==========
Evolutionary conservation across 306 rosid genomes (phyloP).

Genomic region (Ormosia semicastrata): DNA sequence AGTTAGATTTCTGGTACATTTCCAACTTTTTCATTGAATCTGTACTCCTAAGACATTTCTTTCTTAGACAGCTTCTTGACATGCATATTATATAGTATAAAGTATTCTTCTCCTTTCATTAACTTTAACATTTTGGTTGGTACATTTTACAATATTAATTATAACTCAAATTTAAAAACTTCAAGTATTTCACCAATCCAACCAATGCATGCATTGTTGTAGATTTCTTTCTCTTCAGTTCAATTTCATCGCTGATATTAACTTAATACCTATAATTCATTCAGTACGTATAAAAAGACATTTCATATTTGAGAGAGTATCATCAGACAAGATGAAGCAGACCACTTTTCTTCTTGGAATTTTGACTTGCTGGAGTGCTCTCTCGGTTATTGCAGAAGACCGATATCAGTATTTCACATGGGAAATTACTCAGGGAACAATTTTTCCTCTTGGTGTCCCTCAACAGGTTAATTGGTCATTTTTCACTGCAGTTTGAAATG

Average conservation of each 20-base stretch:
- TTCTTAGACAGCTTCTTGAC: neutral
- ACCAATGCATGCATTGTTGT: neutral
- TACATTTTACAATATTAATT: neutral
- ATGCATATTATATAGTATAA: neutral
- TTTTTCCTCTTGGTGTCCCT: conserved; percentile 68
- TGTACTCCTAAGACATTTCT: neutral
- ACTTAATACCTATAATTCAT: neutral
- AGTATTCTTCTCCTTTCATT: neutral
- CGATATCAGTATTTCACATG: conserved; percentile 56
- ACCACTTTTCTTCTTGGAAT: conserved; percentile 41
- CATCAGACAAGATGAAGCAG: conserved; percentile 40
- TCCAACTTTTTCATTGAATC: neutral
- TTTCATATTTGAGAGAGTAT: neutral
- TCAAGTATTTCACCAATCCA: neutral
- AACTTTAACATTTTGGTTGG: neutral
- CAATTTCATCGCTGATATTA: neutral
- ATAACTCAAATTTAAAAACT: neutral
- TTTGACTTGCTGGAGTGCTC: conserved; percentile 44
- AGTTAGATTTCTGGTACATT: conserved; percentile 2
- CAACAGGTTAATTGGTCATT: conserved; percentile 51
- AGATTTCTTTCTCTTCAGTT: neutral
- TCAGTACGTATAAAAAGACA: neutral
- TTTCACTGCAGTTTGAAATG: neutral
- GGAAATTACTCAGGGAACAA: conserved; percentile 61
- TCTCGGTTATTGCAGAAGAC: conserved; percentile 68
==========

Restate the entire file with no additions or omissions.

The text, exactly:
Evolutionary conservation across 306 rosid genomes (phyloP).

Genomic region (Ormosia semicastrata): DNA sequence AGTTAGATTTCTGGTACATTTCCAACTTTTTCATTGAATCTGTACTCCTAAGACATTTCTTTCTTAGACAGCTTCTTGACATGCATATTATATAGTATAAAGTATTCTTCTCCTTTCATTAACTTTAACATTTTGGTTGGTACATTTTACAATATTAATTATAACTCAAATTTAAAAACTTCAAGTATTTCACCAATCCAACCAATGCATGCATTGTTGTAGATTTCTTTCTCTTCAGTTCAATTTCATCGCTGATATTAACTTAATACCTATAATTCATTCAGTACGTATAAAAAGACATTTCATATTTGAGAGAGTATCATCAGACAAGATGAAGCAGACCACTTTTCTTCTTGGAATTTTGACTTGCTGGAGTGCTCTCTCGGTTATTGCAGAAGACCGATATCAGTATTTCACATGGGAAATTACTCAGGGAACAATTTTTCCTCTTGGTGTCCCTCAACAGGTTAATTGGTCATTTTTCACTGCAGTTTGAAATG

Average conservation of each 20-base stretch:
- TTCTTAGACAGCTTCTTGAC: neutral
- ACCAATGCATGCATTGTTGT: neutral
- TACATTTTACAATATTAATT: neutral
- ATGCATATTATATAGTATAA: neutral
- TTTTTCCTCTTGGTGTCCCT: conserved; percentile 68
- TGTACTCCTAAGACATTTCT: neutral
- ACTTAATACCTATAATTCAT: neutral
- AGTATTCTTCTCCTTTCATT: neutral
- CGATATCAGTATTTCACATG: conserved; percentile 56
- ACCACTTTTCTTCTTGGAAT: conserved; percentile 41
- CATCAGACAAGATGAAGCAG: conserved; percentile 40
- TCCAACTTTTTCATTGAATC: neutral
- TTTCATATTTGAGAGAGTAT: neutral
- TCAAGTATTTCACCAATCCA: neutral
- AACTTTAACATTTTGGTTGG: neutral
- CAATTTCATCGCTGATATTA: neutral
- ATAACTCAAATTTAAAAACT: neutral
- TTTGACTTGCTGGAGTGCTC: conserved; percentile 44
- AGTTAGATTTCTGGTACATT: conserved; percentile 2
- CAACAGGTTAATTGGTCATT: conserved; percentile 51
- AGATTTCTTTCTCTTCAGTT: neutral
- TCAGTACGTATAAAAAGACA: neutral
- TTTCACTGCAGTTTGAAATG: neutral
- GGAAATTACTCAGGGAACAA: conserved; percentile 61
- TCTCGGTTATTGCAGAAGAC: conserved; percentile 68